Resurrecting the Spirits
Whiskey enthusiasts will most likely know that single pot-still whiskey is quintessential to Ireland. It’s a special process that uses a combination of malted and raw barley, giving the blend a distinct, spicy flavor. But there are old pot-still whiskeys that have long since been forgotten that one doctoral student is looking to bring back to life.
Through his thesis on ghost whiskeys, Fionnan O’Connor discovered pot-still recipes that no one has experienced for over 100 years. Once popular in the 1800s, the ingredients and processes of making these pot-still whiskeys faded from memory. But O’Connor’s studies led him to discovering archives and databases throughout Irish libraries, government offices and universities with the forgotten history of these spirits.
Collaborating with Boann Distillery, O’Connor is attempting to bring back these old methods of Ireland’s famous pot-still whiskey. While malt whiskeys are distilled in stainless steel columns, pot-still whiskey is produced in a bulbous distillation tool made from copper. Pot stills also produce alcohol with lower purity and create a thicker whiskey with a strong barley flavor.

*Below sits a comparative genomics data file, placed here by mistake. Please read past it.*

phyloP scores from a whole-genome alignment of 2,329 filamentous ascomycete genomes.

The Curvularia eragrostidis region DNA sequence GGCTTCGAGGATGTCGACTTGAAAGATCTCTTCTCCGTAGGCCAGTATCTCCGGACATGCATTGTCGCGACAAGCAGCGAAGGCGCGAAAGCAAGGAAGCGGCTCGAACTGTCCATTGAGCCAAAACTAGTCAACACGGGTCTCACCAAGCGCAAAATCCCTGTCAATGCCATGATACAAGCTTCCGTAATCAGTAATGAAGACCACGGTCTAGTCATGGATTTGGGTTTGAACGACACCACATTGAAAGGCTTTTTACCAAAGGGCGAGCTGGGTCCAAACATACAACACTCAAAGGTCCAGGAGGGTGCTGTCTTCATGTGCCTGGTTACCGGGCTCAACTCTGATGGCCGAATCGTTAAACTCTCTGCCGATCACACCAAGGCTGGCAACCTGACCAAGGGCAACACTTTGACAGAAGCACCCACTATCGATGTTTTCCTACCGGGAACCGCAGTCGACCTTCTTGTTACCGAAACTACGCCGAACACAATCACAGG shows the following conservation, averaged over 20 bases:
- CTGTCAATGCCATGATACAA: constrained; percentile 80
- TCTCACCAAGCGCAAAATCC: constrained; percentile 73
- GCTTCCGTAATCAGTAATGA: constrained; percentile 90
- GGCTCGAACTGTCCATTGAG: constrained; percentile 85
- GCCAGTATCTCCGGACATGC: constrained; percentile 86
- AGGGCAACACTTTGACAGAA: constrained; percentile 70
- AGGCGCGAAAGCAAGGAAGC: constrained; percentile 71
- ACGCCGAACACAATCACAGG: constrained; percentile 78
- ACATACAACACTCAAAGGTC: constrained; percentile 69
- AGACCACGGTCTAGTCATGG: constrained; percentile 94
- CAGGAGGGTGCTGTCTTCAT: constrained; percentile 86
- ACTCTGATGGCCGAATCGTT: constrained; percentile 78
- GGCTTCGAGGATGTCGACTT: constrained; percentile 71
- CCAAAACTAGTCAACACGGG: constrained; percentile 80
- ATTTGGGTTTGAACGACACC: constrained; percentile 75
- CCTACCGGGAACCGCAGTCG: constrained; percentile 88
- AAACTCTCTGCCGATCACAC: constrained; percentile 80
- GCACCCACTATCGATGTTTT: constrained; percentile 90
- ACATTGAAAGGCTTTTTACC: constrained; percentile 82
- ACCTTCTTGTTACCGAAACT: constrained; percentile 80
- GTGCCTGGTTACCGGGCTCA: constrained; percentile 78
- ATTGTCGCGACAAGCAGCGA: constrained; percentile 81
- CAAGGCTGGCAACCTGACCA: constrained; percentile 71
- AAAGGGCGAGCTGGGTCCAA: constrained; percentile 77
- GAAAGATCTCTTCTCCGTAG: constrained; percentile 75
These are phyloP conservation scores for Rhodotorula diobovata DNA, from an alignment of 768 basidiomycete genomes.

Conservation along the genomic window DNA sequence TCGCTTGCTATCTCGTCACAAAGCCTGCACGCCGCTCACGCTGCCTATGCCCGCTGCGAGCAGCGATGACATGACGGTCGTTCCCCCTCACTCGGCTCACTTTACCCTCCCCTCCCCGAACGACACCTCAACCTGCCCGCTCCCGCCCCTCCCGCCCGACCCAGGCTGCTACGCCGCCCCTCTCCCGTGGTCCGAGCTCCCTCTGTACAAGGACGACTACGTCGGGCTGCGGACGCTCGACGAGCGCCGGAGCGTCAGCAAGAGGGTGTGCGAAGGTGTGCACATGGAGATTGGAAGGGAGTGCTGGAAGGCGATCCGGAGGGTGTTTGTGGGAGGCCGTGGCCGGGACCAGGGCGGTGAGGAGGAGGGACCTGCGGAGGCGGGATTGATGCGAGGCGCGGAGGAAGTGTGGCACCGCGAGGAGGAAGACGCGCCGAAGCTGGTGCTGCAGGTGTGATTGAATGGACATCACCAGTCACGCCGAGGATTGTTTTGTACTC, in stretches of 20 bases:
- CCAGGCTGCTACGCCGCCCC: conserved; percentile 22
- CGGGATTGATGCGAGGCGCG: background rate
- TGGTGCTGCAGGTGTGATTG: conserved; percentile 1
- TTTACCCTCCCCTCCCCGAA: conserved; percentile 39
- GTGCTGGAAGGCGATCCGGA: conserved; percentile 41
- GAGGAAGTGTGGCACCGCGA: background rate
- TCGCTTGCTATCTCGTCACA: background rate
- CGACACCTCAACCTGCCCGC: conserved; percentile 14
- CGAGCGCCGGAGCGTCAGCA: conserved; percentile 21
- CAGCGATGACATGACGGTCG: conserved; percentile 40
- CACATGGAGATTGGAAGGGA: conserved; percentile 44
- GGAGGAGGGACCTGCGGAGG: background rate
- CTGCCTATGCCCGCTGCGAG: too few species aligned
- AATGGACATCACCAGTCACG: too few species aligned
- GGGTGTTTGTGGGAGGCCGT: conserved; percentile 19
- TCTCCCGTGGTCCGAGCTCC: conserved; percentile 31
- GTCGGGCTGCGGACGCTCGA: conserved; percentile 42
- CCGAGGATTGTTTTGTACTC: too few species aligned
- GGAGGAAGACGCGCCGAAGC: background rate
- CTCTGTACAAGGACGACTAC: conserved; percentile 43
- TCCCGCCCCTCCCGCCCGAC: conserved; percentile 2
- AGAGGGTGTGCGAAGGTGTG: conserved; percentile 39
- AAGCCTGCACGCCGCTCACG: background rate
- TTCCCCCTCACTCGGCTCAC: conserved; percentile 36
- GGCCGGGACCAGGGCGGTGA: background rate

As pot-still whiskeys make a comeback, one of the bigger challenges lies in the viscosity of the raw ingredients. While it’s traditionally made with barley, the Boann Distillery of Boyne Valley is experimenting with other grains like rye, oats and wheat. It’s always a possibility that the thickness of these raw ingredients could get stuck in the machinery and break the equipment. But their first attempts have proved successful, and the old-fashioned whiskeys are now maturing in casks in the distillery.
You can visit Boyne Valley, the region where these old pot-still whiskeys are crafted and also the site of Ireland’s Ancient East, only about an hour’s drive from Dublin. Made up of Newgrange, Loughcrew, Fourknocks, Knowth, Dowth and Hill of Tara, the Boyne Valley region holds a rich history that invites you to learn about Irish heritage. Explore the ruins of Trim Castle, St. Laurence’s Gate, the site of the Battle of the Boyne and so much more.